I know what you’re thinking. Not another post about Self-Service! But before I lose your interest, this article will be different -- I will try to explain why we are doing it all wrong (most of the time) and why IT is happily washing their hands clean from the users’ experiences and needs (do I have your attention now?!).
What is data democratization?
The 101 answer to that question is “bringing data to users” -- any data, any user. Going one step further, we can say that democratizing is a way to enable users to access the data they need without major bottlenecks and get real value from it by applying the necessary analysis on it. By doing this we need to be sure we put in place the right controls to keep data secure and bring catalogs to help the users find what they are looking for while guaranteeing a certain level of quality. Sounds easy, right? Then…. Why are we seeing this process fail repeatedly and why is there an illusion of self-service that never comes to reality?
Failed Experiences seen in Customers
Let me share some experiences I’ve seen and discussed with our customers.
So… What should we do?
- Wrong paradigm from IT. How many times have we seen IT trying to do something just because? “Self-service is cool, and we need it to be perceived as modern” although under the cover users are still struggling to get the information they need. Many IT organizations don’t understand that for users to be served, they need to think in terms of “Do what you need, I care for you,” instead of “Do what you want, I don’t care.” Unfortunately, the latter is what I’ve seen most. This happens when IT is too focused on tools and technology instead of being accountable for data strategy and data architecture. The tools help narrow the gap for data to be accessible but are useless if there’s no serious practice for governing and productizing the data, leading to the reinvention of the wheel each time the user needs to create a new analysis. Separation of production and discovery of data is also key to success (check what my colleague Kevin Lewis has to say about this) as this enables a faster way of developing insights that can be operationalized only after full value realization is confirmed.
- No governance. Let me say it out loud: having a catalog or dictionary tool is different than having a data governance practice in place. What value can you get from the data if you are not sure what it means? Or, if you can find the same KPI built from different sources of information? Which data are right, and which are not so good? The key foundation for enabling self-service is having curated data that are known and that can be trusted. No user wants to have information at hand that has no value, no matter how easy it was to access it. It’s even worse if you don’t know where to find the data and you struggle for days trying to reach the repository just to realize that after getting to it, you are not sure if it has the data you need because there’s no definition (or metadata) to support it. Metadata is key to success, as my colleague Dwayne and Mark elaborate here.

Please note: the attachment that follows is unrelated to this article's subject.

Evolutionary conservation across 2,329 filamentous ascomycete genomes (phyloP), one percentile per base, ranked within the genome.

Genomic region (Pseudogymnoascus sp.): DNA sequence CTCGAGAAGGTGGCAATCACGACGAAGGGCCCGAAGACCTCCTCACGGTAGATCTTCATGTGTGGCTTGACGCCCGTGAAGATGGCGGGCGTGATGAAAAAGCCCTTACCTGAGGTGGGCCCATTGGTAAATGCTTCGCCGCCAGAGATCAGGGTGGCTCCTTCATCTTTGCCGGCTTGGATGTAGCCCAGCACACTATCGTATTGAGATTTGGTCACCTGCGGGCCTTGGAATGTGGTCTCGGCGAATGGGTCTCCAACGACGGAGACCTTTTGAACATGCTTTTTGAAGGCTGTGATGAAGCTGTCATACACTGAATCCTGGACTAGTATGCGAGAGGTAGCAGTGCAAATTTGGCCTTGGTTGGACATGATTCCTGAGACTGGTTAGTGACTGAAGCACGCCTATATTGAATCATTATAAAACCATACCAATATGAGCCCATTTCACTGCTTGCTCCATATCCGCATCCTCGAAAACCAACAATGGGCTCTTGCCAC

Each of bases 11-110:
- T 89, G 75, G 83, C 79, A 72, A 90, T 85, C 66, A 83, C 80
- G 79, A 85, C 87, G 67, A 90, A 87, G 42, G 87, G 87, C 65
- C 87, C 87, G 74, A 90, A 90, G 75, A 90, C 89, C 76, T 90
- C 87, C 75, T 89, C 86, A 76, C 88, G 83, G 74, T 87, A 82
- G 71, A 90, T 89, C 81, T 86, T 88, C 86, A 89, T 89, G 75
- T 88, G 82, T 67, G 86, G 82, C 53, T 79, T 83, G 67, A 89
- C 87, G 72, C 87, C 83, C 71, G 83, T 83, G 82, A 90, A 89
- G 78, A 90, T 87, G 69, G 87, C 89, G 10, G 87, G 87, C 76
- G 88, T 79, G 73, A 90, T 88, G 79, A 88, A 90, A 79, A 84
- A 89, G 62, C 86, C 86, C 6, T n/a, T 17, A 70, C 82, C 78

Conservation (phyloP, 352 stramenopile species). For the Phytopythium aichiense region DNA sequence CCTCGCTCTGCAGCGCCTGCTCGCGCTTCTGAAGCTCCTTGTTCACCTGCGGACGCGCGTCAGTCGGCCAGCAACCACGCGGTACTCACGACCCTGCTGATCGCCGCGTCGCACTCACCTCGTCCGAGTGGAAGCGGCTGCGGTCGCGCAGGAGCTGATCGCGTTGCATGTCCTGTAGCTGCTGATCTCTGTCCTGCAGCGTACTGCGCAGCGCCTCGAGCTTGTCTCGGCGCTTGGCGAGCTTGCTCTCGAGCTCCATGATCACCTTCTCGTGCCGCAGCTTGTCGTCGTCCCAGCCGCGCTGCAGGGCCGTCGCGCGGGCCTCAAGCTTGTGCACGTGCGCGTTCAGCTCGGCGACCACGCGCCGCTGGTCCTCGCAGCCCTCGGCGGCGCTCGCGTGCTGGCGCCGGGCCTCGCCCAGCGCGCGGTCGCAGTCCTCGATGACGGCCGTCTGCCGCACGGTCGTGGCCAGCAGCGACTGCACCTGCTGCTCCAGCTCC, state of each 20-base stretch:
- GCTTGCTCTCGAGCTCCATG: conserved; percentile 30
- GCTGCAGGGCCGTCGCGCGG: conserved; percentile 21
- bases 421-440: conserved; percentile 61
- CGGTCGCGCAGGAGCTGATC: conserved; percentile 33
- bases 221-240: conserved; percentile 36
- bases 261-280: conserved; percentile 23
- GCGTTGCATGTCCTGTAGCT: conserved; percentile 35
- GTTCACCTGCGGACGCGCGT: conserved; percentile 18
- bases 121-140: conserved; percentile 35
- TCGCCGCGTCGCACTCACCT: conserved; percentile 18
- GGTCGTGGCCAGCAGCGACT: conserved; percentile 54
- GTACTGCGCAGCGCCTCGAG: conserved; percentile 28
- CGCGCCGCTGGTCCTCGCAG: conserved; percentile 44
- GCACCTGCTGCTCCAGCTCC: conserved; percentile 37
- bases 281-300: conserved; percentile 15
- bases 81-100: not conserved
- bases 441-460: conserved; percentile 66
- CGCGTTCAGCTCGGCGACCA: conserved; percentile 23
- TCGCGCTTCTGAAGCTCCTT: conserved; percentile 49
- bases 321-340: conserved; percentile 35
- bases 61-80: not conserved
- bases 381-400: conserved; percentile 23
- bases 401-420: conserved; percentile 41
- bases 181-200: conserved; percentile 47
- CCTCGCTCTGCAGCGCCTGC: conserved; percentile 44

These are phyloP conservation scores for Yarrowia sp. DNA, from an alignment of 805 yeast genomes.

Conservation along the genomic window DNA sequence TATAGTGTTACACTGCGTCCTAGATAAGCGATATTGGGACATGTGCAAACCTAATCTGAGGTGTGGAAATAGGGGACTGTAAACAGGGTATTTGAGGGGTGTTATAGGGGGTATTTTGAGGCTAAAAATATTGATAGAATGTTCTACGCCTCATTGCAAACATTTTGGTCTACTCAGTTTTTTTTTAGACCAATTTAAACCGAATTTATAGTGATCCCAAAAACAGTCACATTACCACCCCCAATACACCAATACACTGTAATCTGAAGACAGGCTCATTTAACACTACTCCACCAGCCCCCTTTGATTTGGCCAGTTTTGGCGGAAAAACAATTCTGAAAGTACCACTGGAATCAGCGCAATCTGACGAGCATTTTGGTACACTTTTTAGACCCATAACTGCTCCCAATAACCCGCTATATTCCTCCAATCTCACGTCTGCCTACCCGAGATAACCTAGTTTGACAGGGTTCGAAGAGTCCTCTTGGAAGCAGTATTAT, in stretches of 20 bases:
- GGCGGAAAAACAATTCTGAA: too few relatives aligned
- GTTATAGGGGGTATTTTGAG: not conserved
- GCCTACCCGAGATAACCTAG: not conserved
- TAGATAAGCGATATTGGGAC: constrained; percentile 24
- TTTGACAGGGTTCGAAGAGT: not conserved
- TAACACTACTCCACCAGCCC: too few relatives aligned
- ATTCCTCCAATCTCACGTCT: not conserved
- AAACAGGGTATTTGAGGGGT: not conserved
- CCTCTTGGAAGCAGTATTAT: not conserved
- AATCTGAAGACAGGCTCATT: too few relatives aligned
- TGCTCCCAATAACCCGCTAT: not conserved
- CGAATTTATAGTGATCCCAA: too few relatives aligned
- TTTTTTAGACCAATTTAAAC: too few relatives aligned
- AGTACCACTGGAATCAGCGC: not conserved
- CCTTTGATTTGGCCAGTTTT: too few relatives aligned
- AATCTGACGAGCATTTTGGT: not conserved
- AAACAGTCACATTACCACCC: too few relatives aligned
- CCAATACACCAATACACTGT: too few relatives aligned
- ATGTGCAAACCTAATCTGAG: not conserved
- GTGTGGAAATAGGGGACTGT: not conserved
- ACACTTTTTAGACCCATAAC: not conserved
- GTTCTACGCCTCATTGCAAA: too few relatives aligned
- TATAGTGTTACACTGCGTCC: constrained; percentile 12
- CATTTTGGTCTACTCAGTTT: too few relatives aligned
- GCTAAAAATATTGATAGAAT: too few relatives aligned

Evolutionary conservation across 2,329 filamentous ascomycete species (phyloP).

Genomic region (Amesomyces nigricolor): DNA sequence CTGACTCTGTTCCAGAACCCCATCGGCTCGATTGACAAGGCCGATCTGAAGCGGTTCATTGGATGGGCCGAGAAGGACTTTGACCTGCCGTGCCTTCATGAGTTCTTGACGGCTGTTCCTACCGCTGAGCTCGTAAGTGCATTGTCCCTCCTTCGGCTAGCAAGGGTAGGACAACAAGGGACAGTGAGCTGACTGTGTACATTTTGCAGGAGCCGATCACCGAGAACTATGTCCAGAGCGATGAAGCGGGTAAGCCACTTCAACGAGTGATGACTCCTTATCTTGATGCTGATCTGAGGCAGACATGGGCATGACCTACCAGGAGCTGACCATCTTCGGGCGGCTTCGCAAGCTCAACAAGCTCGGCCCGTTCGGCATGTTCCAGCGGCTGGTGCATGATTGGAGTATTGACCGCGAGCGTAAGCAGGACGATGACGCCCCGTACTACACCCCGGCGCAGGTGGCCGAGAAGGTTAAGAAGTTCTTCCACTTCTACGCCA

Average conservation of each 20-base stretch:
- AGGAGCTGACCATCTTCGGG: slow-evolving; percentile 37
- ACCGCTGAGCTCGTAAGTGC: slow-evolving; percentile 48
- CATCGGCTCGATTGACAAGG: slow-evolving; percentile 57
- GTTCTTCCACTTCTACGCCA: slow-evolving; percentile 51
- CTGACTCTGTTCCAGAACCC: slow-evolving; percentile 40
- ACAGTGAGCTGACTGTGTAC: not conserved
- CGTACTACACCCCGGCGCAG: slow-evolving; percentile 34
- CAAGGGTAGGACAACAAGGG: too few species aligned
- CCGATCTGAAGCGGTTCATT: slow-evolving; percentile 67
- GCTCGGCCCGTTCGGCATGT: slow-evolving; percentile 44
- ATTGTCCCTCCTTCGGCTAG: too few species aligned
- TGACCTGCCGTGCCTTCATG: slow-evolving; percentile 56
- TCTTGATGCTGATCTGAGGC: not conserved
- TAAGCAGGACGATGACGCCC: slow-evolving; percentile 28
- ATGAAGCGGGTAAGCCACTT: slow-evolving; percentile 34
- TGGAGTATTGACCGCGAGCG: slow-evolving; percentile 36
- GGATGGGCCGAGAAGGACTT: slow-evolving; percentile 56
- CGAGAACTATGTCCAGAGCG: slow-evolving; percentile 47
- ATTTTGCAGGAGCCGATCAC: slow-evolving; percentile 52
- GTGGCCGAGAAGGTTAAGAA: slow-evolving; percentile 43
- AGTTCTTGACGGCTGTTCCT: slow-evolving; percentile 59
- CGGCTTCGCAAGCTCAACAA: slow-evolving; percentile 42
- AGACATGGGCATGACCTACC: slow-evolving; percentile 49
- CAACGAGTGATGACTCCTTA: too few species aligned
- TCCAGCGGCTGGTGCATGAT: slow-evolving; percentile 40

- Lack of efficiency and waste of money. Because there is no governance and no data integration, things keep being redone each time a user needs them. Loading new data, building a data set, copying rows from one place to another or even having the same data duplicated on multiple repositories -- these issues are commonly seen in many enterprises. Millions of dollars are thrown away each year due to the lack of an integrated solution that can bridge the needs for all the different LOBs. Having a practice (or tool) that can federate or virtualize data is useful, although not sufficient. You may still want to integrate (most of) your data and put it in action by enabling different views on top of it. Cross-domain integration and cross-platform integration help in building a more efficient ecosystem by allowing the reuse of information. Remember, self-service is here to increase value and efficiency, not the other way round.
Loading a bunch of tables and buying a catalog tool and a dashboarding tool is clearly not
self-service. Both IT and LOBs must work together to prioritize which information is key to enable the analytics the company needs and then bring the data to a centralized repository (or even better -- an ecosystem) where it can be curated and governed. Users may find it easier to fulfill their analytics needs if they don’t have to rework the same process every time, but also if they can have a good amount of experimentation applied on the data based on the foundation already built. It doesn’t mean we should spend months or years trying to create the perfect data warehouse without tangible value or have sparse data marts in a crazy ungoverned environment or a data lake. IT can leverage tools and practices to allow a better user experience for discovery analytics based on both centralized and decentralized data, but it all relates to a good data strategy as we discussed in the first part
of this series. Remember, the key to self-service is not the tools or technologies but the process and the quality of the information, along with the simplicity to access it.